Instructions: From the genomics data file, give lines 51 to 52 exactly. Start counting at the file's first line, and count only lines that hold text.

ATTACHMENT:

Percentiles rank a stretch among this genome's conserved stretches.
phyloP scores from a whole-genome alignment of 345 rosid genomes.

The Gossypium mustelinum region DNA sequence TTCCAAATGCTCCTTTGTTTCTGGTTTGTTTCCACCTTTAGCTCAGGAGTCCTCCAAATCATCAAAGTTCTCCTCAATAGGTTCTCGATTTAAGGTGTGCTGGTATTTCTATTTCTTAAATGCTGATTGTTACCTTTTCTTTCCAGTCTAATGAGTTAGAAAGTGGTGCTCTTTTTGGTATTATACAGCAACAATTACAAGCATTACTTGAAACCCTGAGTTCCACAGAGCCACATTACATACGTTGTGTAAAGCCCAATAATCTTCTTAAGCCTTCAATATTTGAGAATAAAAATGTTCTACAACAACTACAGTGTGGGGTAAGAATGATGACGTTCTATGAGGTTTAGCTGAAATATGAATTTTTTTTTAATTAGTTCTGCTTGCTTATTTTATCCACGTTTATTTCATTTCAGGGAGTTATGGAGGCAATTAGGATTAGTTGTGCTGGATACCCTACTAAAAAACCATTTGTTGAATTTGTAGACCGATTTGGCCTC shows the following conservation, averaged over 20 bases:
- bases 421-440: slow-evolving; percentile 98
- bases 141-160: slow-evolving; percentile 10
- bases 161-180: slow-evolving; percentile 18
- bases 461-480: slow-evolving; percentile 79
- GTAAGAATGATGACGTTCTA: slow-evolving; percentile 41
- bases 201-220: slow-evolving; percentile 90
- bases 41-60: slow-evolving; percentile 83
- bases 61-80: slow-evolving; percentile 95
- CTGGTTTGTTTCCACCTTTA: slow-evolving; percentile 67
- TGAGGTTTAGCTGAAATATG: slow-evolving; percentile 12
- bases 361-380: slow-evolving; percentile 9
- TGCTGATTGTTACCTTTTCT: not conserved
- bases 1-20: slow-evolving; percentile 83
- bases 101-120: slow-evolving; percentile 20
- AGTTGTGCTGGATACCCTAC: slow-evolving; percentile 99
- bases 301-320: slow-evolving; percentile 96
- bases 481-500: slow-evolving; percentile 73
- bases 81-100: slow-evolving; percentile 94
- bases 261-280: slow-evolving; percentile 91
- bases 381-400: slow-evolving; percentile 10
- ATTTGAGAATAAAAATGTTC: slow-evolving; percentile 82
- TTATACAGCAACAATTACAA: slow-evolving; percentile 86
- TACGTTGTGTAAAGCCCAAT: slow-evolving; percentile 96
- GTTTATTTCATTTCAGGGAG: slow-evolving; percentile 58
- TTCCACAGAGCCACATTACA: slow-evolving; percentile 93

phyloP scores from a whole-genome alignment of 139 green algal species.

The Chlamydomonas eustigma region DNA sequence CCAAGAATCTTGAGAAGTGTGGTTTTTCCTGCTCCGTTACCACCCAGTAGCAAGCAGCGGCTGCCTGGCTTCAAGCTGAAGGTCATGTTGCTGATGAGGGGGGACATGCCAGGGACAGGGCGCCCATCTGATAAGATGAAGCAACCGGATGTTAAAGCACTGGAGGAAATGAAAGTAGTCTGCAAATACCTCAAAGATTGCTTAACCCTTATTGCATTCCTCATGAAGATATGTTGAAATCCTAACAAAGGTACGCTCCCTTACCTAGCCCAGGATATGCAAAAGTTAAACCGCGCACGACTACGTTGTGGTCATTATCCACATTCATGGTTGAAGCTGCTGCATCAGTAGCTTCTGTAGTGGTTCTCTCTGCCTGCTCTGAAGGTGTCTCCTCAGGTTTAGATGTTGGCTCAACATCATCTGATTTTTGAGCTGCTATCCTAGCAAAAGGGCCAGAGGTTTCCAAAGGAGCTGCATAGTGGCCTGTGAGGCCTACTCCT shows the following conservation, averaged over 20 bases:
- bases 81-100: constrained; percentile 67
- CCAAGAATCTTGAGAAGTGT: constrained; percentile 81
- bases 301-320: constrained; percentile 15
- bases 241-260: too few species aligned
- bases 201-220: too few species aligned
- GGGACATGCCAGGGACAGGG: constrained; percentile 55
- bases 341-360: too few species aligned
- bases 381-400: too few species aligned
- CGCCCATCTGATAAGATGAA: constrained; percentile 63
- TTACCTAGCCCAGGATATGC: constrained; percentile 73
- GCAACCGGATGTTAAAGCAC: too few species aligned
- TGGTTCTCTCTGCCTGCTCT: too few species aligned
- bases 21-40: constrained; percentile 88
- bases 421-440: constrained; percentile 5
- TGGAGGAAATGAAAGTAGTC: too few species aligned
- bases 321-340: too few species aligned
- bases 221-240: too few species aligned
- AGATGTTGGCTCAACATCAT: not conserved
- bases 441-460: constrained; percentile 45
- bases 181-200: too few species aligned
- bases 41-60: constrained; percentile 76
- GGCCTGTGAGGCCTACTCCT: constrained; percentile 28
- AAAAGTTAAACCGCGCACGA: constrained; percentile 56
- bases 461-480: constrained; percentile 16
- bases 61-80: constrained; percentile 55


- bases 41-60: constrained; percentile 76
- GGCCTGTGAGGCCTACTCCT: constrained; percentile 28